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A Response to the Government Announcement to

"Streamline Employment Law" & "Boost Business"

» Posted on: 17 September 2012

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The Government has today confirmed that it is abandoning plans to introduce a form of compensated no-fault dismissal for smaller businesses as had been recommended by Adrian Beecroft in May this year.

However, with in the same press release, our Business Secretary, Vince Cable, took the opportunity to announce his “new package of employment reforms”.

In brief:

  • Government consultation with a view to reducing the cap on unfair dismissal compensation claims;
  • Streamlining employment tribunal claims;
  • Consultation to make TUPE simpler and more straightforward;
  • Consultation on the proposed introduction of settlement agreements, and
  • ACAS’ agreement to produce a new “code of practice for settlement agreements”

The reforms announced by Mr Cable are said to sit alongside the Government’s “red tape challenge to reduce the existing regulatory burdens on business”.

These are all impressive sound-bites – but are they really needed?

Settlement Agreements – we already have these, don’t we? They are what you and I currently call Compromise Agreements. As far as we are aware, the new proposals are not seeking to withdraw the obligation on employees to take independent advice before entering into a Compromise (sorry, Settlement) Agreement in exactly the same way as they have to today. Hmmm, perhaps the changes aren’t as innovative as the Department for Business, Innovation and Skills would have us believe?

Unfair Dismissal Claims Compensation Cap – the idea here as I understand it is to reduce the maximum award for unfair dismissal compensation in ordinary cases from its current limit of £72,300 (which has simply increased in line with inflation for the past 12 years) to a limit of either 12 months’ net pay or a multiple (1, 2 or 3 times) the national medium average earnings of £25,882, whichever is the lower figure.

There are a few obvious points to make in response to this proposal:

  • Higher earners, and probably many of those with families, who pay the most tax will be hit the hardest by these changes if they are introduced. Some will see this as a good thing; others will not.
  • Businesses may save a bob or two as a consequence of these reforms, but isn’t there a risk that, by making unfair dismissal claims cheaper for employers, the Government is incentivising unfair and unlawful treatment of staff? Whether or not the Government sees this as a vote-winner, it is surely going to lead to an increase in employment tribunal claims and I thought the whole point of these proposals was to try and reduce the number of claims?! I don’t get the sense that these proposals have been thought through at all.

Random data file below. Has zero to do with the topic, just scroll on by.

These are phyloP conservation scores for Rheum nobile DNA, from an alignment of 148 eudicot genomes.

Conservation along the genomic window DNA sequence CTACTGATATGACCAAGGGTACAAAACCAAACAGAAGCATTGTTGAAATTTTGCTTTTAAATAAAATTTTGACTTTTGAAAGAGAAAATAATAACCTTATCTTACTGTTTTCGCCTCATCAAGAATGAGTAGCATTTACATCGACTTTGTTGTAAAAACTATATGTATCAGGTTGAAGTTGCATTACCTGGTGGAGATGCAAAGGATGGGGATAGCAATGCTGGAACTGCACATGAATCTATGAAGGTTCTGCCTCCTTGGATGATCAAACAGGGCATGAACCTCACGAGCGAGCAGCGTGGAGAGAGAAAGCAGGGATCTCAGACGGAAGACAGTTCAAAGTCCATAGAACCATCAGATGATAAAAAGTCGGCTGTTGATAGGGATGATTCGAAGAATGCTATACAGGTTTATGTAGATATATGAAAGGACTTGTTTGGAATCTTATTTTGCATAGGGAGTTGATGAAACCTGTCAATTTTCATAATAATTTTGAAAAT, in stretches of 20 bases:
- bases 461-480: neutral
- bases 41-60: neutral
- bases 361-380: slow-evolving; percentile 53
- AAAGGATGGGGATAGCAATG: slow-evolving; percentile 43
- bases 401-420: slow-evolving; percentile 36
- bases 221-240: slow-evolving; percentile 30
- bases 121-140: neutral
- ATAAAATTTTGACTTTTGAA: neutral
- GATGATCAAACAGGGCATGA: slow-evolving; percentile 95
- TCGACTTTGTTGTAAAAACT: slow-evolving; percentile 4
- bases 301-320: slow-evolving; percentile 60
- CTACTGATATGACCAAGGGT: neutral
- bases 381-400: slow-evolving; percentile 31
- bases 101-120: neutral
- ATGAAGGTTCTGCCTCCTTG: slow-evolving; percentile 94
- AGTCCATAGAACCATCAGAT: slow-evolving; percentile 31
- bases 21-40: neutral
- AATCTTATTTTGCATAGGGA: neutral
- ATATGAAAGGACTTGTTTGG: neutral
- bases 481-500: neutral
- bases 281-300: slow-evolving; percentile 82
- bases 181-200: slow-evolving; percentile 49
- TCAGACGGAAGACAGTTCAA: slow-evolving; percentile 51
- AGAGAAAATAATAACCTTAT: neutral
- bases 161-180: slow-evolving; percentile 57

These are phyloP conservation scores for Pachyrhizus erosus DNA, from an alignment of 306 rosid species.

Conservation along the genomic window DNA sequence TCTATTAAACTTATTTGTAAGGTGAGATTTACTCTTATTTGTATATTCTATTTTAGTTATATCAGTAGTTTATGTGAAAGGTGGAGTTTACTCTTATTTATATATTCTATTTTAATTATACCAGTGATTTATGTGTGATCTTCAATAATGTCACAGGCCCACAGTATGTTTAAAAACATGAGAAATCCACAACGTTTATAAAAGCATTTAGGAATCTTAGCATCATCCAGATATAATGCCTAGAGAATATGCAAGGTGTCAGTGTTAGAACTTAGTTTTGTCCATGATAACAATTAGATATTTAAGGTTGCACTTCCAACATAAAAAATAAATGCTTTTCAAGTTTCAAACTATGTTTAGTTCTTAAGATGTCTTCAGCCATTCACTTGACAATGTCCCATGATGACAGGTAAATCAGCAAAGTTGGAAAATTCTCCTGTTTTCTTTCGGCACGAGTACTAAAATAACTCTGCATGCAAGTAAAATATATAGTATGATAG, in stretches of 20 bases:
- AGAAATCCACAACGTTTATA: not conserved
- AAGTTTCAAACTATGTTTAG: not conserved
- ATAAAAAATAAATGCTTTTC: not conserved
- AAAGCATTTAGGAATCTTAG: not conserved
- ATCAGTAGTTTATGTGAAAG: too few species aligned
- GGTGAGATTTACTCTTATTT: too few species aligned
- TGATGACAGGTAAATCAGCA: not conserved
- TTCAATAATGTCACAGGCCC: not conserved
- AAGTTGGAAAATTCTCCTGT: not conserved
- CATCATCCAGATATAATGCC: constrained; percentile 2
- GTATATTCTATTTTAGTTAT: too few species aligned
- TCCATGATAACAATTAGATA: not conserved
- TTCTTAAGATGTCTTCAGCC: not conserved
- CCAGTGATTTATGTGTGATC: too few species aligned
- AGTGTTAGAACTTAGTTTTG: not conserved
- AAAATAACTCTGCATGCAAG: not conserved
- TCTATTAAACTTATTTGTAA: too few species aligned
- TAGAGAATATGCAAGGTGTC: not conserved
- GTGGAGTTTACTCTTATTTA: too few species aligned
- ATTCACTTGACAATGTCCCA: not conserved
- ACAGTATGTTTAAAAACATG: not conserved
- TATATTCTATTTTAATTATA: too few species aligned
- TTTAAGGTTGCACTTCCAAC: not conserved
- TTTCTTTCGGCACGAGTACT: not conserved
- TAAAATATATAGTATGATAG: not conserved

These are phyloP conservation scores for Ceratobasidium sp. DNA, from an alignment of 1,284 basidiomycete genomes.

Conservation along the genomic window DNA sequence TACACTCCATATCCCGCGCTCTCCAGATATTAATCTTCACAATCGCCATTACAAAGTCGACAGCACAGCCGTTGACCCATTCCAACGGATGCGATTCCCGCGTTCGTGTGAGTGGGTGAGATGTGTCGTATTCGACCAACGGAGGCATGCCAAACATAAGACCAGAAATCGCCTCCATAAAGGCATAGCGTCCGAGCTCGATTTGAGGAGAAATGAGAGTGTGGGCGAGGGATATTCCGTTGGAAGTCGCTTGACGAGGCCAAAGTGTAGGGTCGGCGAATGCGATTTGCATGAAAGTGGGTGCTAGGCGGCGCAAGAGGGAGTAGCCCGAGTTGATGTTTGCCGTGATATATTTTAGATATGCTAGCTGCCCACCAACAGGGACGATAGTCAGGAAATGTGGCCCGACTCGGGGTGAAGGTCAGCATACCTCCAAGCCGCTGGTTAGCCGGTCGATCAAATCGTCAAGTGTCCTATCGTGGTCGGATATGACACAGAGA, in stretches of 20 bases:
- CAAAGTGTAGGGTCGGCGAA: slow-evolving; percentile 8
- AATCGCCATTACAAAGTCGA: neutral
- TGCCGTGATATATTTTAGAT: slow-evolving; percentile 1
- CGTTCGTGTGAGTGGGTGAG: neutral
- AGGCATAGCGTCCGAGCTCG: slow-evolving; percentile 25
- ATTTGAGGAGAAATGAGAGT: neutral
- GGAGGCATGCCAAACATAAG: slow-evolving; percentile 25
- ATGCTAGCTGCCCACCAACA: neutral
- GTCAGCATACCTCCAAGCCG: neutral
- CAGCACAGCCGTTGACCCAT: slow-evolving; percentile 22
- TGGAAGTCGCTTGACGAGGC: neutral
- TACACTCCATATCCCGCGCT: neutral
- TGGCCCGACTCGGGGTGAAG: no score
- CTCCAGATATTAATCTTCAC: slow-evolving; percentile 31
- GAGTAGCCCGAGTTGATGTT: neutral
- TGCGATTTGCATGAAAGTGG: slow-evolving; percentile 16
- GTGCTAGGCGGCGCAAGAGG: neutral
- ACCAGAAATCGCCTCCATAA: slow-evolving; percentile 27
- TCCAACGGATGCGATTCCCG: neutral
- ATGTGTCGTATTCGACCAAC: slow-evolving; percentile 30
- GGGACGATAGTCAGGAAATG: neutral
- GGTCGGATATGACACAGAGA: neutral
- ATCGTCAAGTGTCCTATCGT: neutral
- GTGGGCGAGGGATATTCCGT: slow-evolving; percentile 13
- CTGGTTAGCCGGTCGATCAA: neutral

• Is there really a business case to reduce the cap on unfair dismissal compensation? According to the most recent set of employment tribunal statistics, the number of unfair dismissal claims over 2011/12 reduced last year (notwithstanding the fact that the cap on unfair dismissal increased). Furthermore, I can say with confidence that it is only a very small fraction of employment tribunal claims for unfair dismissal which result in a judgement or an award anywhere close to the statutory cap on compensation.
  • What will those employees who may suffer from these changes do to try and increase the amount of compensation they can receive through a tribunal claim following their unfair dismissal? I think this, together with the recent increase in the qualifying period for unfair dismissal claims from 1 to 2 years’ service, is bound to increase the number of related dismissal claims of discrimination or whistle-blowing or other such claims, for which there is currently no limit on the amount of compensation a tribunal can award.

Yes, there is a reasonable amount of regulation which affects the workplace but we are not as heavily regulated as some other jurisdictions one could mention. According to the Government’s own press release, the World Economic Forum Global Competitiveness Report cited the flexibility of the UK’s labour market as one of the main reasons for improving our global ranking to 8th position from 10th last year. Is the Government trying to fix something that isn’t broken?

There is plenty of help on hand for businesses to help them tackle difficult situations with employees and avoid the risk of employment tribunal claims. I think the Government would be thanked more for introducing more schemes to make that advice more accessible to businesses rather than introducing changes to the law which reduce costs at the expense of the rights of ordinary workers.

For more information, contact Will Clayton.

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